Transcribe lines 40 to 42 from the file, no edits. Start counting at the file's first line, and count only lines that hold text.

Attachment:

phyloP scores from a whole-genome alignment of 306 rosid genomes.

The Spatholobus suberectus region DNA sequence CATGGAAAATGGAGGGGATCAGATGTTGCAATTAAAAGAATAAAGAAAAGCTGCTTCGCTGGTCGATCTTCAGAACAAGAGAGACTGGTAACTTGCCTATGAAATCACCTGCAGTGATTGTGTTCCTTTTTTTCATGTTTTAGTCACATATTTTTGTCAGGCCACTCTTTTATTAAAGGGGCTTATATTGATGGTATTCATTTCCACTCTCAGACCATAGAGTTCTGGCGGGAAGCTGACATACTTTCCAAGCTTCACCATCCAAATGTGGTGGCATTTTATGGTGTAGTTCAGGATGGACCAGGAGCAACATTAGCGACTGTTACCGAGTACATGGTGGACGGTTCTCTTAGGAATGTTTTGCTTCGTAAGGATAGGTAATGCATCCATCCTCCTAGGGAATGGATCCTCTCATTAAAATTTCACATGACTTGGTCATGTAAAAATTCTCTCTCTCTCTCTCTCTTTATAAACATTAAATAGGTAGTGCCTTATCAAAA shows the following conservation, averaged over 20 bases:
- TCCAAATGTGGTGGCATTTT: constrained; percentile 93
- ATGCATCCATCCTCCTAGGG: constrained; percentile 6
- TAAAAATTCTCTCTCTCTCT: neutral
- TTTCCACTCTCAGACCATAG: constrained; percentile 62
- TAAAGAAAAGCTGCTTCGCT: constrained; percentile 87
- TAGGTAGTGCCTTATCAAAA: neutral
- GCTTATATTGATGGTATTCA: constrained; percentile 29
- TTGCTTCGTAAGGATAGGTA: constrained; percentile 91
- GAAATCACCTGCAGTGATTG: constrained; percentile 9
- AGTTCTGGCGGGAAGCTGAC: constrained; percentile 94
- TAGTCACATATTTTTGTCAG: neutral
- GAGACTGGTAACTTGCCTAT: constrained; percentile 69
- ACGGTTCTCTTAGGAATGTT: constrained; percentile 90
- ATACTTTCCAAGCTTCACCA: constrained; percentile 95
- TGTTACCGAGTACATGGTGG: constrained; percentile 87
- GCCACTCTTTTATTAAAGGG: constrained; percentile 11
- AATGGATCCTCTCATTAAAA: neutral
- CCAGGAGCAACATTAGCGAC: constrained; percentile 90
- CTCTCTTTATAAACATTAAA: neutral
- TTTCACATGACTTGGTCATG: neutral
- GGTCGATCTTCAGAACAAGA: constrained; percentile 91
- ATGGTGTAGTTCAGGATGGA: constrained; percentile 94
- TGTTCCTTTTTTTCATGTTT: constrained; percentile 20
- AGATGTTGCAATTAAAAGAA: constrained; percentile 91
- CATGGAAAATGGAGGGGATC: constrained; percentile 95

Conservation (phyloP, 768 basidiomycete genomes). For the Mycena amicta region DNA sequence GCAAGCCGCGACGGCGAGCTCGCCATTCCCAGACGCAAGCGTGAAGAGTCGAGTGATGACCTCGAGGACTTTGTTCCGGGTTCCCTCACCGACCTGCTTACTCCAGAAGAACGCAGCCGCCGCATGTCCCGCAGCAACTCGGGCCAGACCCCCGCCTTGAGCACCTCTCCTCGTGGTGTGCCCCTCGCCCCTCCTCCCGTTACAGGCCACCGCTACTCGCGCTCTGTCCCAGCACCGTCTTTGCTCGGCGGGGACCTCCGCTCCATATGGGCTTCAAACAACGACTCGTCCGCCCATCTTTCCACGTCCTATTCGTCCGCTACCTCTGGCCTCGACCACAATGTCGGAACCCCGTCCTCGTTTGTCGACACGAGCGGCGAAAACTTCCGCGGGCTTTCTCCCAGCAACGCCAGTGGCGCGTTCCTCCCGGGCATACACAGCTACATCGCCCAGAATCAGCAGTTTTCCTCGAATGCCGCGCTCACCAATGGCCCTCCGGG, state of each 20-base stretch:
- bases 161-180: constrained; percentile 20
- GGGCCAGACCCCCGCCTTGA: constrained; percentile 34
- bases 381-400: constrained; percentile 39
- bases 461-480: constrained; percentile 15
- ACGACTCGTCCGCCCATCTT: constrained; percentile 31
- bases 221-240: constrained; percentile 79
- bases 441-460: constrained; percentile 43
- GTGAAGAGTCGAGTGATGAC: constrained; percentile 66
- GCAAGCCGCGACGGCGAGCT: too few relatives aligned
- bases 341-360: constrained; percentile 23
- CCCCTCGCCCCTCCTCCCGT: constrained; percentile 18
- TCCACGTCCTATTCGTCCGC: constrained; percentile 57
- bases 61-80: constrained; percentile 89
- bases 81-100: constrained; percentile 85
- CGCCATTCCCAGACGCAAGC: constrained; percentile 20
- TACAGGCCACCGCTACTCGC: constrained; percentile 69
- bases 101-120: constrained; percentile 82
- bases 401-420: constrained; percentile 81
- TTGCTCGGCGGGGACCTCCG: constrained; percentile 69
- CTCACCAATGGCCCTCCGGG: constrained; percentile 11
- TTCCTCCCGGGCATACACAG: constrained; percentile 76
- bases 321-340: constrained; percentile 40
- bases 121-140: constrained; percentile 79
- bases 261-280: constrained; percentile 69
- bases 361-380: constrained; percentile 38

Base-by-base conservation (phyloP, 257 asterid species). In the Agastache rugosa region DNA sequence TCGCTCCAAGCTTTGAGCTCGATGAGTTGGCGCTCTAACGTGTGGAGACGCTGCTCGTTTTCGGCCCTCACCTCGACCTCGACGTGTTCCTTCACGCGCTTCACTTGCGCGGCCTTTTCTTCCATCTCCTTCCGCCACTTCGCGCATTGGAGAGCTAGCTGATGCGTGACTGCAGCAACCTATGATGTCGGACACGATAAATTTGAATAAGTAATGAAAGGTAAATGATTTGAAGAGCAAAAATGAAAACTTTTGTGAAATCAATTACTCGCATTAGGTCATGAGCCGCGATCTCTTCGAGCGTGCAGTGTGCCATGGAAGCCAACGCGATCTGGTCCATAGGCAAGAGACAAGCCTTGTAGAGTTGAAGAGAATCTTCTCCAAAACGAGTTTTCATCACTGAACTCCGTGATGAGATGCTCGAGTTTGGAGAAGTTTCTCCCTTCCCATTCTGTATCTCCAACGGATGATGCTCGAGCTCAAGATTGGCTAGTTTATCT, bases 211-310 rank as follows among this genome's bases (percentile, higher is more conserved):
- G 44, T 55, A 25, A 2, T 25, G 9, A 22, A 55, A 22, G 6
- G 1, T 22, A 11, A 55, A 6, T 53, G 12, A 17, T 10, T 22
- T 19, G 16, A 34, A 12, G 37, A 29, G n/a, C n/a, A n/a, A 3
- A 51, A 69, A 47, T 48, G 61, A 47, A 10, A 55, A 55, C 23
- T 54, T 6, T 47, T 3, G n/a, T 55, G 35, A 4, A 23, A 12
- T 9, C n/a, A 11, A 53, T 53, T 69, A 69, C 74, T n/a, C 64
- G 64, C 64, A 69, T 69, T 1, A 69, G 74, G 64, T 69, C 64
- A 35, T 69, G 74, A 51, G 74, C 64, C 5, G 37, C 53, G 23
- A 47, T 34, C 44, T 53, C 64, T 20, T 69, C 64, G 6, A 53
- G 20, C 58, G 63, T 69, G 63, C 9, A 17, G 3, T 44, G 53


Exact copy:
- TCCACGTCCTATTCGTCCGC: constrained; percentile 57
- bases 61-80: constrained; percentile 89
- bases 81-100: constrained; percentile 85